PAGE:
11 March 2013
1. I have had a lifelong dilemma with being either feminine or athletic. As a young teenager I called it "Cute or Sporty" and was absolutely convinced I had to choose only one part of my identity.
"But Mom, I can't like wearing skirts and play soccer!"
"But Dad, I can't beat a boy down a ski run and then still expect him to want to hold my hand!"
We laugh now, but these were serious questions to my 13-year-old mind. I still feel myself going back and forth sometimes. Good thing I married a guy who loves both sides of me. (We take turns beating each other to the bottom of the mountain. And when I win, it makes him want to hold my hand even more.)
2. My favorite TV show in high school was Murder, She Wrote starring Angela Lansbury. I still get giddy when I watch the opening theme. Something about the montage of Angela on her typewriter and Angela fighting crime satisfies my inner being.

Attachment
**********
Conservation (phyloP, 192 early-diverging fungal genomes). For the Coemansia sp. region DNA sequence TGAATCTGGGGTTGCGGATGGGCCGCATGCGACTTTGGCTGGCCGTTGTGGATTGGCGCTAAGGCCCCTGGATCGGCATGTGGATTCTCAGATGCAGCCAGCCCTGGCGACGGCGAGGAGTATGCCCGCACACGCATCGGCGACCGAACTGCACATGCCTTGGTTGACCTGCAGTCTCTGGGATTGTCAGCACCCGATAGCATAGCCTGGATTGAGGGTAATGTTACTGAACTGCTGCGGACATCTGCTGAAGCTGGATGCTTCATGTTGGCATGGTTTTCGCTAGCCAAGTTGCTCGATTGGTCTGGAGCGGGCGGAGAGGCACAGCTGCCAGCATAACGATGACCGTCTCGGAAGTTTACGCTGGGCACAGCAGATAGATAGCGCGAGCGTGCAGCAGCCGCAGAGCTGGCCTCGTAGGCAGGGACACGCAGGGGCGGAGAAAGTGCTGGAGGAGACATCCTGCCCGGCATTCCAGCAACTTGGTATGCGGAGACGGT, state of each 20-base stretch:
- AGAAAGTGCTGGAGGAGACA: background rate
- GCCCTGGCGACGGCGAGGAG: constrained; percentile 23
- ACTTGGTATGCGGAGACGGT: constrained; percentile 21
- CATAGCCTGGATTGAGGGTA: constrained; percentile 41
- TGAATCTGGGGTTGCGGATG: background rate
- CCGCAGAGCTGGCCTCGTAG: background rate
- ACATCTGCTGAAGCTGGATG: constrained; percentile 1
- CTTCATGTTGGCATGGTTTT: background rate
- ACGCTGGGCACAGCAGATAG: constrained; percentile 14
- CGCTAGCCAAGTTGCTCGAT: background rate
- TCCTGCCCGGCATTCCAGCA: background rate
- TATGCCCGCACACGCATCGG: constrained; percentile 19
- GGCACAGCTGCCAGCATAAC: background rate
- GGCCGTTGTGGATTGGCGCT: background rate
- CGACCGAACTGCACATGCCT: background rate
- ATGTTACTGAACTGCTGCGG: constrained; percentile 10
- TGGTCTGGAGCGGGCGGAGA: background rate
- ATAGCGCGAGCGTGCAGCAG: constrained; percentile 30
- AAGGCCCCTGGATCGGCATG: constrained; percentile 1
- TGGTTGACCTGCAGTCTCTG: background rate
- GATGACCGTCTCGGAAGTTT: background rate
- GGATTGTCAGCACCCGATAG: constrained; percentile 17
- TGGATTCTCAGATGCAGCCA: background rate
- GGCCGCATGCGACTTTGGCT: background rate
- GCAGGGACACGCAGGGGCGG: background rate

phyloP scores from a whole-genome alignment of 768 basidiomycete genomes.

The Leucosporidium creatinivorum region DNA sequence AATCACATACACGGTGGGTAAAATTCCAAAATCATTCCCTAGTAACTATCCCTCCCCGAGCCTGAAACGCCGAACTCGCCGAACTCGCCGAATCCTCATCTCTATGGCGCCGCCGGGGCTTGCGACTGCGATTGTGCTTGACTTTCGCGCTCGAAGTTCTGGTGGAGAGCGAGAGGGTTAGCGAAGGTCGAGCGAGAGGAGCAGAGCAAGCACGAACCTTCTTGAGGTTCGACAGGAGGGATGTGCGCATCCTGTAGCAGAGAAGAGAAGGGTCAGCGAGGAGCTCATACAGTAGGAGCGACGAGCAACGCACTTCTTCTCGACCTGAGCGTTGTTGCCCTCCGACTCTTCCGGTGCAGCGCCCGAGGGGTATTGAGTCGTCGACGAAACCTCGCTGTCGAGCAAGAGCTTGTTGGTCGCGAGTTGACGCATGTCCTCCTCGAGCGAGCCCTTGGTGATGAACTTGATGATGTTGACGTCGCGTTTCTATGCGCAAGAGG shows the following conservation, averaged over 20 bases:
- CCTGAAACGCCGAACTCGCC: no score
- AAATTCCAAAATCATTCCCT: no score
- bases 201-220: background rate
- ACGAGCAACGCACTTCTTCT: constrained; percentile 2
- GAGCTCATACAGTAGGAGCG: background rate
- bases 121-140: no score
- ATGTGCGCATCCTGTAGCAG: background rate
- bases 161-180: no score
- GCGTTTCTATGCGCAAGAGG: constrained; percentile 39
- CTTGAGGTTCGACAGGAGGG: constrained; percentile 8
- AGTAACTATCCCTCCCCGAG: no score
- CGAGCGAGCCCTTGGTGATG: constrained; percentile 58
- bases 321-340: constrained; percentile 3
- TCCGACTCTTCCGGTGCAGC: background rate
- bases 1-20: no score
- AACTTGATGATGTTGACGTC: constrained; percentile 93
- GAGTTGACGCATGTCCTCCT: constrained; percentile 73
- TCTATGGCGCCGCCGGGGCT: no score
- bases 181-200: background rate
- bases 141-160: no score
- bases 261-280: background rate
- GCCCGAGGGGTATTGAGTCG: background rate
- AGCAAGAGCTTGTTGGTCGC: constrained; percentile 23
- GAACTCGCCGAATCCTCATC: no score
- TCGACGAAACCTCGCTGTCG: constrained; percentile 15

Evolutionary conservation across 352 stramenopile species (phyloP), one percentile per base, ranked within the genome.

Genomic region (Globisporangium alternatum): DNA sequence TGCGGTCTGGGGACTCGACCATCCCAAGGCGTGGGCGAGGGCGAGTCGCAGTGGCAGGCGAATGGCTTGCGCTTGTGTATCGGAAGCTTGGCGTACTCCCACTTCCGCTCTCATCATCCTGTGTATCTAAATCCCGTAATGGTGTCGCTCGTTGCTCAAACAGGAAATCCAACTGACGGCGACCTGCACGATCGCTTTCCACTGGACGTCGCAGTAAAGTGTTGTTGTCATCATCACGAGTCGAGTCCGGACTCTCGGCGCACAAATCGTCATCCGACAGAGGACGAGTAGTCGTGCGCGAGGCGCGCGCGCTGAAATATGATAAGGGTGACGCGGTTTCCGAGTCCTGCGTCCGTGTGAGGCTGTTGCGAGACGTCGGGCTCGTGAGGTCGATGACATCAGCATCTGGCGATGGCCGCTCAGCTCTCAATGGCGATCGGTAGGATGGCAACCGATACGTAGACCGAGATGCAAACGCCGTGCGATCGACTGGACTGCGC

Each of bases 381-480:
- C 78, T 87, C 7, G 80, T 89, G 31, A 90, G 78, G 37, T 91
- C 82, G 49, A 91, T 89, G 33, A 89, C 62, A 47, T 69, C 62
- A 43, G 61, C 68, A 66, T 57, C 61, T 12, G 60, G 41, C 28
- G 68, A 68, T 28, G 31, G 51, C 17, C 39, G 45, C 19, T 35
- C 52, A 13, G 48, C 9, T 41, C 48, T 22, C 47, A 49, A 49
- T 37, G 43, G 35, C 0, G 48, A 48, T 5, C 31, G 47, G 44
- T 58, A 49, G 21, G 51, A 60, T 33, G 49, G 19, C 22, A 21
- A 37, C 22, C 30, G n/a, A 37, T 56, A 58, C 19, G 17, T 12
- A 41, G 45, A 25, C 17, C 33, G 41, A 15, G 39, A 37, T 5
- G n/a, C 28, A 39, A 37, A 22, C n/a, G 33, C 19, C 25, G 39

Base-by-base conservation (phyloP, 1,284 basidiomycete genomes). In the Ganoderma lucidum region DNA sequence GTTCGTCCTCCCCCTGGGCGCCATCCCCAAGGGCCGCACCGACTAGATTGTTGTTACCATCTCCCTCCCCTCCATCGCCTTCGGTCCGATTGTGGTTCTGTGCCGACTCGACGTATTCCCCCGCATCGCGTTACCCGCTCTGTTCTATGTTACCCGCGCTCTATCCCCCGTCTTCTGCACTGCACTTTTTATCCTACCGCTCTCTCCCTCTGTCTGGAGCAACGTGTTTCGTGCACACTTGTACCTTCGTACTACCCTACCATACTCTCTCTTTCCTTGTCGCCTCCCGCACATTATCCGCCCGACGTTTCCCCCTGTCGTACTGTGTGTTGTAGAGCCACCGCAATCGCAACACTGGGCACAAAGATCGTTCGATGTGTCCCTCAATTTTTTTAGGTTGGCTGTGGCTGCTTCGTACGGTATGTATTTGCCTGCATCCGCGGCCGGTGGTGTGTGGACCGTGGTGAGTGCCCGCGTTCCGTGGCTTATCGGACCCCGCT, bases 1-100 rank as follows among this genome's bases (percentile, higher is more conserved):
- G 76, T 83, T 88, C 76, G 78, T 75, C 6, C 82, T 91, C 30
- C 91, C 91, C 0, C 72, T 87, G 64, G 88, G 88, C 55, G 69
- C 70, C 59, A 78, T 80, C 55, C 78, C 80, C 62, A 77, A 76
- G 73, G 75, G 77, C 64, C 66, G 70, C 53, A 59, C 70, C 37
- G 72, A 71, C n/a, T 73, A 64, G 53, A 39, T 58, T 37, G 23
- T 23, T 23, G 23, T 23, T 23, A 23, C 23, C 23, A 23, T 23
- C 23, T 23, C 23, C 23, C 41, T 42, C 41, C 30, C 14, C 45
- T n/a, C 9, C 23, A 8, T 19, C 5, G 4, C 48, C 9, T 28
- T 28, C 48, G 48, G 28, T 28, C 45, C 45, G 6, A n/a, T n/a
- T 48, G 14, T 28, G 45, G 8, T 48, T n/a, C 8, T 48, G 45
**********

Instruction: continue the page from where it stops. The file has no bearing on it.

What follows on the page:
3. I rarely listen to music when I'm alone. This is a very new development (probably since Addie was born), because I used to pride myself on knowing all the words to every song on the radio. Now, I've found that I can think much more clearly in silence, so I save my music time for when I can focus on the music.
So many lyrics to catch, so many harmonies to sing along with.
4. My everyday wardrobe is extremely predictable. If I were a character on Arthur or The Magic School Bus (you know, where the characters only ever wear one outfit so you don't get Francine confused with Prunella...), I wouldn't have to change my wardrobe much. On most days I wear some version of a nice t-shirt (Gap Favorite T), a pair of jeans, and my hair in a ponytail. I generally dress within the same color palette (blues, greens, purples, and sometimes turquoise...which is blue-green) and rarely stray to patterns (usually plaid or stripes). That being said, I do look forward to dressing up a little more when I go to church every Sunday.